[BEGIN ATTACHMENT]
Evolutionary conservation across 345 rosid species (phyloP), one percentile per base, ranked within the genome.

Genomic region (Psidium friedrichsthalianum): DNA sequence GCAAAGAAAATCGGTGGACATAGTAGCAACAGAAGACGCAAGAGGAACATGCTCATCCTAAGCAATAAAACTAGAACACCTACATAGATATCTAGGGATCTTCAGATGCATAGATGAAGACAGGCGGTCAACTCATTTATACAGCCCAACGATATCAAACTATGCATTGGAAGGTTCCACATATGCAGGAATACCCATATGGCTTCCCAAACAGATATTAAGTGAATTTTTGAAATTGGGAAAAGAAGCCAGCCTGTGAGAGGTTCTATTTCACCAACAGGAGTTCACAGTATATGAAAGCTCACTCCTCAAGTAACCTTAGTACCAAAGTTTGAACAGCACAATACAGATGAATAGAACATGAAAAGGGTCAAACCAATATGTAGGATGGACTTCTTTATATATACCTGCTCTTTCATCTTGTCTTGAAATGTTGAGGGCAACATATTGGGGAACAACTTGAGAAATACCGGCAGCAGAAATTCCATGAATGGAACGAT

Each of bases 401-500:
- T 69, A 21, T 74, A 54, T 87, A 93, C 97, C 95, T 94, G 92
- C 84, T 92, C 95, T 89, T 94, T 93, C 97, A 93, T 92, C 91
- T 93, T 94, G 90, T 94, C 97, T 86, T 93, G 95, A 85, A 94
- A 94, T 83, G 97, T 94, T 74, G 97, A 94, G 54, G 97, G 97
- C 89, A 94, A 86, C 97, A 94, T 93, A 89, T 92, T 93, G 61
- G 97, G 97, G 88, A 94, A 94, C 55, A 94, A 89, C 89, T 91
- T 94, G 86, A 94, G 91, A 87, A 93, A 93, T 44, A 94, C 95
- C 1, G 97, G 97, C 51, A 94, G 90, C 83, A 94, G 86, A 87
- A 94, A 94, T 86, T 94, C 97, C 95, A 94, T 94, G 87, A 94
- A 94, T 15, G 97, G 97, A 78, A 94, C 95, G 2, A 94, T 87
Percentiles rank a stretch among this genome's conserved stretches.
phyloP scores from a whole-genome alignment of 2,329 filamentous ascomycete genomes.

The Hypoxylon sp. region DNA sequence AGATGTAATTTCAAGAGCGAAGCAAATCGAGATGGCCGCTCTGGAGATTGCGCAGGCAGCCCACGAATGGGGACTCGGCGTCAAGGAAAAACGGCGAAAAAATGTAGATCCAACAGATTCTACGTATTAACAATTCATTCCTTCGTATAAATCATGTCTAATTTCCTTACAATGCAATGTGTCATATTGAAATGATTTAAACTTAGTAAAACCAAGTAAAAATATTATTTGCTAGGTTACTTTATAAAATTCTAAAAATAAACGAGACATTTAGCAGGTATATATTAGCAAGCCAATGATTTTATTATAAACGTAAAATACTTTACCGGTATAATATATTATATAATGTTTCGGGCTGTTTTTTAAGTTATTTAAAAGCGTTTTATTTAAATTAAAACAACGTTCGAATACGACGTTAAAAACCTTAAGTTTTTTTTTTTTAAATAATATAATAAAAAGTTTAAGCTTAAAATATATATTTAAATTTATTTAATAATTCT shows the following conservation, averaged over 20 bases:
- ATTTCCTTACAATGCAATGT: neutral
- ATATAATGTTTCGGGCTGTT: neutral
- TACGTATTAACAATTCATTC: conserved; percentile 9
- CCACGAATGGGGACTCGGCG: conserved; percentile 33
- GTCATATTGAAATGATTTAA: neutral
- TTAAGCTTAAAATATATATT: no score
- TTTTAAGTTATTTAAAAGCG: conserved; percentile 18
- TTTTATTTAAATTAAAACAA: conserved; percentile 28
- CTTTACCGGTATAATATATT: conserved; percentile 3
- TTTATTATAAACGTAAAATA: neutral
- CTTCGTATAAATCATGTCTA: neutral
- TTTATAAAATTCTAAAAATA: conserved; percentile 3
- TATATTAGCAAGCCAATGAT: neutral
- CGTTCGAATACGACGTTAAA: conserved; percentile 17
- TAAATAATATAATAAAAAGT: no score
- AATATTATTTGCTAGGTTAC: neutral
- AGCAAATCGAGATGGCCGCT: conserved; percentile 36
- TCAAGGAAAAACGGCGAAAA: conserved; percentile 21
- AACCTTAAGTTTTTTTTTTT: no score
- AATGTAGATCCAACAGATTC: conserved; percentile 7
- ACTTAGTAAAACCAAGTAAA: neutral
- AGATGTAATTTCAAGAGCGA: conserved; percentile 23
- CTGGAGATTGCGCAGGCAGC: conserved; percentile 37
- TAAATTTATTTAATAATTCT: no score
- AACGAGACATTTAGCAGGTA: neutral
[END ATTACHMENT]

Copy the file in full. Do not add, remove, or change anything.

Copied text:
Evolutionary conservation across 345 rosid species (phyloP), one percentile per base, ranked within the genome.

Genomic region (Psidium friedrichsthalianum): DNA sequence GCAAAGAAAATCGGTGGACATAGTAGCAACAGAAGACGCAAGAGGAACATGCTCATCCTAAGCAATAAAACTAGAACACCTACATAGATATCTAGGGATCTTCAGATGCATAGATGAAGACAGGCGGTCAACTCATTTATACAGCCCAACGATATCAAACTATGCATTGGAAGGTTCCACATATGCAGGAATACCCATATGGCTTCCCAAACAGATATTAAGTGAATTTTTGAAATTGGGAAAAGAAGCCAGCCTGTGAGAGGTTCTATTTCACCAACAGGAGTTCACAGTATATGAAAGCTCACTCCTCAAGTAACCTTAGTACCAAAGTTTGAACAGCACAATACAGATGAATAGAACATGAAAAGGGTCAAACCAATATGTAGGATGGACTTCTTTATATATACCTGCTCTTTCATCTTGTCTTGAAATGTTGAGGGCAACATATTGGGGAACAACTTGAGAAATACCGGCAGCAGAAATTCCATGAATGGAACGAT

Each of bases 401-500:
- T 69, A 21, T 74, A 54, T 87, A 93, C 97, C 95, T 94, G 92
- C 84, T 92, C 95, T 89, T 94, T 93, C 97, A 93, T 92, C 91
- T 93, T 94, G 90, T 94, C 97, T 86, T 93, G 95, A 85, A 94
- A 94, T 83, G 97, T 94, T 74, G 97, A 94, G 54, G 97, G 97
- C 89, A 94, A 86, C 97, A 94, T 93, A 89, T 92, T 93, G 61
- G 97, G 97, G 88, A 94, A 94, C 55, A 94, A 89, C 89, T 91
- T 94, G 86, A 94, G 91, A 87, A 93, A 93, T 44, A 94, C 95
- C 1, G 97, G 97, C 51, A 94, G 90, C 83, A 94, G 86, A 87
- A 94, A 94, T 86, T 94, C 97, C 95, A 94, T 94, G 87, A 94
- A 94, T 15, G 97, G 97, A 78, A 94, C 95, G 2, A 94, T 87
Percentiles rank a stretch among this genome's conserved stretches.
phyloP scores from a whole-genome alignment of 2,329 filamentous ascomycete genomes.

The Hypoxylon sp. region DNA sequence AGATGTAATTTCAAGAGCGAAGCAAATCGAGATGGCCGCTCTGGAGATTGCGCAGGCAGCCCACGAATGGGGACTCGGCGTCAAGGAAAAACGGCGAAAAAATGTAGATCCAACAGATTCTACGTATTAACAATTCATTCCTTCGTATAAATCATGTCTAATTTCCTTACAATGCAATGTGTCATATTGAAATGATTTAAACTTAGTAAAACCAAGTAAAAATATTATTTGCTAGGTTACTTTATAAAATTCTAAAAATAAACGAGACATTTAGCAGGTATATATTAGCAAGCCAATGATTTTATTATAAACGTAAAATACTTTACCGGTATAATATATTATATAATGTTTCGGGCTGTTTTTTAAGTTATTTAAAAGCGTTTTATTTAAATTAAAACAACGTTCGAATACGACGTTAAAAACCTTAAGTTTTTTTTTTTTAAATAATATAATAAAAAGTTTAAGCTTAAAATATATATTTAAATTTATTTAATAATTCT shows the following conservation, averaged over 20 bases:
- ATTTCCTTACAATGCAATGT: neutral
- ATATAATGTTTCGGGCTGTT: neutral
- TACGTATTAACAATTCATTC: conserved; percentile 9
- CCACGAATGGGGACTCGGCG: conserved; percentile 33
- GTCATATTGAAATGATTTAA: neutral
- TTAAGCTTAAAATATATATT: no score
- TTTTAAGTTATTTAAAAGCG: conserved; percentile 18
- TTTTATTTAAATTAAAACAA: conserved; percentile 28
- CTTTACCGGTATAATATATT: conserved; percentile 3
- TTTATTATAAACGTAAAATA: neutral
- CTTCGTATAAATCATGTCTA: neutral
- TTTATAAAATTCTAAAAATA: conserved; percentile 3
- TATATTAGCAAGCCAATGAT: neutral
- CGTTCGAATACGACGTTAAA: conserved; percentile 17
- TAAATAATATAATAAAAAGT: no score
- AATATTATTTGCTAGGTTAC: neutral
- AGCAAATCGAGATGGCCGCT: conserved; percentile 36
- TCAAGGAAAAACGGCGAAAA: conserved; percentile 21
- AACCTTAAGTTTTTTTTTTT: no score
- AATGTAGATCCAACAGATTC: conserved; percentile 7
- ACTTAGTAAAACCAAGTAAA: neutral
- AGATGTAATTTCAAGAGCGA: conserved; percentile 23
- CTGGAGATTGCGCAGGCAGC: conserved; percentile 37
- TAAATTTATTTAATAATTCT: no score
- AACGAGACATTTAGCAGGTA: neutral